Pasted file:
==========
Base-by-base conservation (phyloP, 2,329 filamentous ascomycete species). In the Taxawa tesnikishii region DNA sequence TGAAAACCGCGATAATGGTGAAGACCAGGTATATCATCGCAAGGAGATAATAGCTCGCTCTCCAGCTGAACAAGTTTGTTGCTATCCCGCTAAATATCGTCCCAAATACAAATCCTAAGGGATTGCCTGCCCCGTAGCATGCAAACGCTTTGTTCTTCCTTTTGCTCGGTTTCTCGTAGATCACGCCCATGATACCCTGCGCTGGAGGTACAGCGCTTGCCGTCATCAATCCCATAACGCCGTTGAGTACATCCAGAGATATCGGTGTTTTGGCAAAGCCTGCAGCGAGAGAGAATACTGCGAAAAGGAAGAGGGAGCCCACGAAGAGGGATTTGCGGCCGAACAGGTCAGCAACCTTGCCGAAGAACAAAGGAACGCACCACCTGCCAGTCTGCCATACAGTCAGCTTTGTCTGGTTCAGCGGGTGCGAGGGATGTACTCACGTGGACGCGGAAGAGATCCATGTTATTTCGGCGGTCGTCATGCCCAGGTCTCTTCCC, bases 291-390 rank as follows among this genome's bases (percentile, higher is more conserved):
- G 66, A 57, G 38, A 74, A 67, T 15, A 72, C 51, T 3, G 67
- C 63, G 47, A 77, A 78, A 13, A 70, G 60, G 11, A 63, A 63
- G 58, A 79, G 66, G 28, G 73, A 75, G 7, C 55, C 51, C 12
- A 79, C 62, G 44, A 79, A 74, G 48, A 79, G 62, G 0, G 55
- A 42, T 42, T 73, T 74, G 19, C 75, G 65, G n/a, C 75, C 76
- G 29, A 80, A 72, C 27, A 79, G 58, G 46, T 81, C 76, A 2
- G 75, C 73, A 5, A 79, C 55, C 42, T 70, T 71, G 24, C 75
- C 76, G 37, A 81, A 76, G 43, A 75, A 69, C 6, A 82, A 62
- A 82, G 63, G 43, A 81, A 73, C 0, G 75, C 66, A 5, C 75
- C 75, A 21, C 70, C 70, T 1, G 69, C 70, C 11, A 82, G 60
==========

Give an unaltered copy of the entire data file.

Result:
Base-by-base conservation (phyloP, 2,329 filamentous ascomycete species). In the Taxawa tesnikishii region DNA sequence TGAAAACCGCGATAATGGTGAAGACCAGGTATATCATCGCAAGGAGATAATAGCTCGCTCTCCAGCTGAACAAGTTTGTTGCTATCCCGCTAAATATCGTCCCAAATACAAATCCTAAGGGATTGCCTGCCCCGTAGCATGCAAACGCTTTGTTCTTCCTTTTGCTCGGTTTCTCGTAGATCACGCCCATGATACCCTGCGCTGGAGGTACAGCGCTTGCCGTCATCAATCCCATAACGCCGTTGAGTACATCCAGAGATATCGGTGTTTTGGCAAAGCCTGCAGCGAGAGAGAATACTGCGAAAAGGAAGAGGGAGCCCACGAAGAGGGATTTGCGGCCGAACAGGTCAGCAACCTTGCCGAAGAACAAAGGAACGCACCACCTGCCAGTCTGCCATACAGTCAGCTTTGTCTGGTTCAGCGGGTGCGAGGGATGTACTCACGTGGACGCGGAAGAGATCCATGTTATTTCGGCGGTCGTCATGCCCAGGTCTCTTCCC, bases 291-390 rank as follows among this genome's bases (percentile, higher is more conserved):
- G 66, A 57, G 38, A 74, A 67, T 15, A 72, C 51, T 3, G 67
- C 63, G 47, A 77, A 78, A 13, A 70, G 60, G 11, A 63, A 63
- G 58, A 79, G 66, G 28, G 73, A 75, G 7, C 55, C 51, C 12
- A 79, C 62, G 44, A 79, A 74, G 48, A 79, G 62, G 0, G 55
- A 42, T 42, T 73, T 74, G 19, C 75, G 65, G n/a, C 75, C 76
- G 29, A 80, A 72, C 27, A 79, G 58, G 46, T 81, C 76, A 2
- G 75, C 73, A 5, A 79, C 55, C 42, T 70, T 71, G 24, C 75
- C 76, G 37, A 81, A 76, G 43, A 75, A 69, C 6, A 82, A 62
- A 82, G 63, G 43, A 81, A 73, C 0, G 75, C 66, A 5, C 75
- C 75, A 21, C 70, C 70, T 1, G 69, C 70, C 11, A 82, G 60